Tuesday, 5 June 2012

Virtualization- With a slight 'XEN' to it

Virtualization- With a slight 'XEN' to it

The Xen hypervisor is the basic abstraction layer of software that sits directly on the hardware below any operating systems. It is responsible for CPU scheduling and memory partitioning of the various virtual machines running on the hardware device. The hypervisor not only abstracts the hardware for the virtual machines but also controls the execution of virtual machines as they share the common processing environment. It has no knowledge of networking, external storage devices, video, or any other common I/O functions found on a computing system.


History

Xen originated as a research project at the University of Cambridge, led by Ian Pratt, senior lecturer at Cambridge and founder of XenSource, Inc. This company now supports the development of the free software project and also sells enterprise versions of the software. The first public release of Xen occurred in 2003. Citrix Systems acquired XenSource, Inc in October 2007 and subsequently renamed Xensource's products under the Citrix brand:
  • XenExpress became "XenServer Express Edition" and "XenServer OEM Edition" (embedded hypervisor)
  • XenServer became "XenServer Standard Edition"
  • XenEnterprise became "XenServer Enterprise Edition"
Subsequently the product lines have been renamed XenServer (Free), Essentials for XenServer Enterprise, and Essentials for XenServer Platinum.

Types of virtualization

  • Paravirtualization, requiring porting of guest systems

On most CPUs, Xen uses a form of virtualization known as paravirtualization, meaning that guests run a modified operating system using a special hypercall ABI instead of certain architectural features. Through paravirtualization, Xen can achieve high performance even on its host architecture (x86) which has a reputation for non-cooperation with traditional virtualization techniques.
On x86, the Xen host kernel code runs in Ring 0, while the hosted domains run in Ring 1 or in Ring 3.
  • Hardware-assisted virtualization, allowing for unmodified guests

Both Intel and AMD have contributed modifications to Xen to support their respective Intel VT-x and AMD-V architecture extensions. Though these technologies differ quite substantially in their implementation and instruction sets, Xen manages them via a common abstraction layer, enabling unmodified guest operating systems to run within Xen virtual machines, starting with Xen 3.0.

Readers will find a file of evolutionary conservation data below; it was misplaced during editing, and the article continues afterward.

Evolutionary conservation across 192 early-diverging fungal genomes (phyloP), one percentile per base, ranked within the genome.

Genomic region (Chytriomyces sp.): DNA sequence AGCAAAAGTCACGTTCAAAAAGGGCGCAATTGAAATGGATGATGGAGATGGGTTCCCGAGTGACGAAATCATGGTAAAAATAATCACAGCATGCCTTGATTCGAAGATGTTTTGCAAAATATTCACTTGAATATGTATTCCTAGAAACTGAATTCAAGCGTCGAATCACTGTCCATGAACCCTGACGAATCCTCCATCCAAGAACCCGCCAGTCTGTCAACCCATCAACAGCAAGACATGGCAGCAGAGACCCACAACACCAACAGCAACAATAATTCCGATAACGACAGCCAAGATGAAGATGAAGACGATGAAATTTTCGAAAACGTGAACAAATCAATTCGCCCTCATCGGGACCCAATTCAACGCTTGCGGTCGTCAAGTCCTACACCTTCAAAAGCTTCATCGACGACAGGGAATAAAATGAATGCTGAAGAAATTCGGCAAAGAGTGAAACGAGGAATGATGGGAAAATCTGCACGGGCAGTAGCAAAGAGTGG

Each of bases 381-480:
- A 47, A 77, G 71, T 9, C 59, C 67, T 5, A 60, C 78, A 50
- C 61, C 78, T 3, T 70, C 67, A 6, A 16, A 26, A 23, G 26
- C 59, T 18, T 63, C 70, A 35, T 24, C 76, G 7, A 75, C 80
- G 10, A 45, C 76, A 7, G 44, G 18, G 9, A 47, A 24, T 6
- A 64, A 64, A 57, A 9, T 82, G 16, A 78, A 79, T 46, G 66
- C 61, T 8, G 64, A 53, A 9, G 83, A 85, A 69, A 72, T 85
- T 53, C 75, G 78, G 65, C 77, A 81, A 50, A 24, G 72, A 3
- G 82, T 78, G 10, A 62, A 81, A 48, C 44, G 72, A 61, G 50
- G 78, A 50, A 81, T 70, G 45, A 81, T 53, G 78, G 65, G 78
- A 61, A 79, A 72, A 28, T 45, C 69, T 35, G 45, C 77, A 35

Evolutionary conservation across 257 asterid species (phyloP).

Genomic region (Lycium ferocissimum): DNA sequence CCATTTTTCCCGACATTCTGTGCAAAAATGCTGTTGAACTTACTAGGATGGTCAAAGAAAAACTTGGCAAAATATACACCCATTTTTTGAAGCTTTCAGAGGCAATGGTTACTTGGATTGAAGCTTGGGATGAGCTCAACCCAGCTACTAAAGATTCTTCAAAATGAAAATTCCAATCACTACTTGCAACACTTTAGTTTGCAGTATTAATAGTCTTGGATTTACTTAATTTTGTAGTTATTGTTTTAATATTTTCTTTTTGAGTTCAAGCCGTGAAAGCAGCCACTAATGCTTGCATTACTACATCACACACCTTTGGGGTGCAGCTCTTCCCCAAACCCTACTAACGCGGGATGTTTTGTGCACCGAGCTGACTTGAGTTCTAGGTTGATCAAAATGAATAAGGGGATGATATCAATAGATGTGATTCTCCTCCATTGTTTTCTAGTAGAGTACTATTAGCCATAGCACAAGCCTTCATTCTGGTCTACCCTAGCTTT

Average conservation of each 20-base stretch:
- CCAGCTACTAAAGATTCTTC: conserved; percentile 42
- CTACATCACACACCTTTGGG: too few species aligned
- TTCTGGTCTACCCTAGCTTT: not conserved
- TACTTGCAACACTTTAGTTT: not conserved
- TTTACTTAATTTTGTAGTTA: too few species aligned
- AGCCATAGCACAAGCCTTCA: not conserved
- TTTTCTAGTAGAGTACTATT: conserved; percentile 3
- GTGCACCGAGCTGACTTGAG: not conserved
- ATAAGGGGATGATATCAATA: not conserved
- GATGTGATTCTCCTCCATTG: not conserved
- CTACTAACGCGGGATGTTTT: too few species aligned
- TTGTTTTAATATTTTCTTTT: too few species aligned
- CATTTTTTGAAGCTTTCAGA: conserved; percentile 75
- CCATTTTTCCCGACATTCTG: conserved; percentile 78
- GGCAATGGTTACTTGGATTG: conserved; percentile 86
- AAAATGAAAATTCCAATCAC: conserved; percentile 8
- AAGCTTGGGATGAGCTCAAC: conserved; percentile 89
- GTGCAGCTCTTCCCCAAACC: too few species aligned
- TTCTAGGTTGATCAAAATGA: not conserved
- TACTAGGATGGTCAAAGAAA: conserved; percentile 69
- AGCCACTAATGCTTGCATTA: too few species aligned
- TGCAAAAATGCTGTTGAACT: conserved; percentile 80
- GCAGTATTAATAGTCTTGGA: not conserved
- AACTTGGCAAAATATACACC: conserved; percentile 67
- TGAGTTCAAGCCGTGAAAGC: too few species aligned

This development allows the virtualization of proprietary operating systems (such as Microsoft Windows), since the guest system's kernel does not require modification when the host runs on Intel VT-x or AMD-V hardware.

Hardware-assisted virtualization (HVM) offers new instructions to support direct calls by a paravirtualized guest/driver into the hypervisor, typically used for I/O or other so-called hypercalls. It also provides additional execution modes: "root mode" and "non-root mode". Both of these modes have Rings 0-3; the Xen host operates in root mode and has access to the real hardware, while the unmodified guest operates in Rings 0-3 of non-root mode, with its "hardware" accesses under complete control of the hypervisor.
Xen-HVM has device emulation based on the QEMU project to provide I/O virtualization to the virtual machines. The system emulates hardware via a patched QEMU "device manager" (qemu-dm) daemon running as a backend in dom0. This means that the virtualized machines see as hardware: a PIIX3 IDE (with some rudimentary PIIX4 capabilities), Cirrus Logic or vanilla VGA emulated video, RTL8139 or NE2000 network emulation, PAE, and somewhat limited ACPI and APIC support and no SCSI emulation.

Virtual machine migration

Administrators can "live migrate" Xen virtual machines between physical hosts across a LAN without loss of availability.

During this procedure, the LAN iteratively copies the memory of the virtual machine to the destination without stopping its execution. The process requires a stoppage of around 60–300 ms to perform final synchronization before the virtual machine begins executing at its final destination, providing an illusion of seamless migration. Similar technology can serve to suspend running virtual machines to disk and switch to another virtual machine, resuming the first virtual machine at a later date.

References


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